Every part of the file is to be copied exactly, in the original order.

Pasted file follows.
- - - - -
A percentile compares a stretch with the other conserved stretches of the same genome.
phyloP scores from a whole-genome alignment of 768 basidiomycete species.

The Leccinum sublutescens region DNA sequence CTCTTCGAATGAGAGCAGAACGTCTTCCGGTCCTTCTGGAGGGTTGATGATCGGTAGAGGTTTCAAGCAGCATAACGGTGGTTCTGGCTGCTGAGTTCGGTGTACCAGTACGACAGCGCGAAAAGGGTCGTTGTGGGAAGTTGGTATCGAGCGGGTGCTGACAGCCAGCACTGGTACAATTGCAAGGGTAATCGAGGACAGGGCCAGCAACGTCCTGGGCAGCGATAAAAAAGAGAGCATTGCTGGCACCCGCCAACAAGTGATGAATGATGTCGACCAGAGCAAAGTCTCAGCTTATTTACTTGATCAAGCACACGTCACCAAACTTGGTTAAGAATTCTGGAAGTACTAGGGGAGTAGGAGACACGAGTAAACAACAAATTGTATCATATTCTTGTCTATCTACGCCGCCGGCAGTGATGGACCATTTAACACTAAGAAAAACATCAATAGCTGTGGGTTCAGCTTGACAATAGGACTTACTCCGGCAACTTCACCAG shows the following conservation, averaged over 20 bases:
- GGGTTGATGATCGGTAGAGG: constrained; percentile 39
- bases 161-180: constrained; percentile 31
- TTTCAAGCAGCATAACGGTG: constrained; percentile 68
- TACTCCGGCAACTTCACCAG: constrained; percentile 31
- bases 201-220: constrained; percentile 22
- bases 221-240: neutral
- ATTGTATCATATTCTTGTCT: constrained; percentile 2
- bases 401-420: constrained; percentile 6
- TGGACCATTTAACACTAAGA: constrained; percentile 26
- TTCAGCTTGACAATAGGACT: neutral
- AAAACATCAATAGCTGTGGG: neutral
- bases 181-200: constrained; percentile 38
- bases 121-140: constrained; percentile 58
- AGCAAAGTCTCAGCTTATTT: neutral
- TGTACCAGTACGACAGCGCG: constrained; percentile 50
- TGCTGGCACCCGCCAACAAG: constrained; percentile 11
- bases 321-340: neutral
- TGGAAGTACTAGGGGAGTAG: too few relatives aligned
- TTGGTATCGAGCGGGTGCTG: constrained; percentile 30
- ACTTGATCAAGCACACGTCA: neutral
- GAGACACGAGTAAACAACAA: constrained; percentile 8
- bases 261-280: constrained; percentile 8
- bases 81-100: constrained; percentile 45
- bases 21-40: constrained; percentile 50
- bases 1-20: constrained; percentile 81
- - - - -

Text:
A percentile compares a stretch with the other conserved stretches of the same genome.
phyloP scores from a whole-genome alignment of 768 basidiomycete species.

The Leccinum sublutescens region DNA sequence CTCTTCGAATGAGAGCAGAACGTCTTCCGGTCCTTCTGGAGGGTTGATGATCGGTAGAGGTTTCAAGCAGCATAACGGTGGTTCTGGCTGCTGAGTTCGGTGTACCAGTACGACAGCGCGAAAAGGGTCGTTGTGGGAAGTTGGTATCGAGCGGGTGCTGACAGCCAGCACTGGTACAATTGCAAGGGTAATCGAGGACAGGGCCAGCAACGTCCTGGGCAGCGATAAAAAAGAGAGCATTGCTGGCACCCGCCAACAAGTGATGAATGATGTCGACCAGAGCAAAGTCTCAGCTTATTTACTTGATCAAGCACACGTCACCAAACTTGGTTAAGAATTCTGGAAGTACTAGGGGAGTAGGAGACACGAGTAAACAACAAATTGTATCATATTCTTGTCTATCTACGCCGCCGGCAGTGATGGACCATTTAACACTAAGAAAAACATCAATAGCTGTGGGTTCAGCTTGACAATAGGACTTACTCCGGCAACTTCACCAG shows the following conservation, averaged over 20 bases:
- GGGTTGATGATCGGTAGAGG: constrained; percentile 39
- bases 161-180: constrained; percentile 31
- TTTCAAGCAGCATAACGGTG: constrained; percentile 68
- TACTCCGGCAACTTCACCAG: constrained; percentile 31
- bases 201-220: constrained; percentile 22
- bases 221-240: neutral
- ATTGTATCATATTCTTGTCT: constrained; percentile 2
- bases 401-420: constrained; percentile 6
- TGGACCATTTAACACTAAGA: constrained; percentile 26
- TTCAGCTTGACAATAGGACT: neutral
- AAAACATCAATAGCTGTGGG: neutral
- bases 181-200: constrained; percentile 38
- bases 121-140: constrained; percentile 58
- AGCAAAGTCTCAGCTTATTT: neutral
- TGTACCAGTACGACAGCGCG: constrained; percentile 50
- TGCTGGCACCCGCCAACAAG: constrained; percentile 11
- bases 321-340: neutral
- TGGAAGTACTAGGGGAGTAG: too few relatives aligned
- TTGGTATCGAGCGGGTGCTG: constrained; percentile 30
- ACTTGATCAAGCACACGTCA: neutral
- GAGACACGAGTAAACAACAA: constrained; percentile 8
- bases 261-280: constrained; percentile 8
- bases 81-100: constrained; percentile 45
- bases 21-40: constrained; percentile 50
- bases 1-20: constrained; percentile 81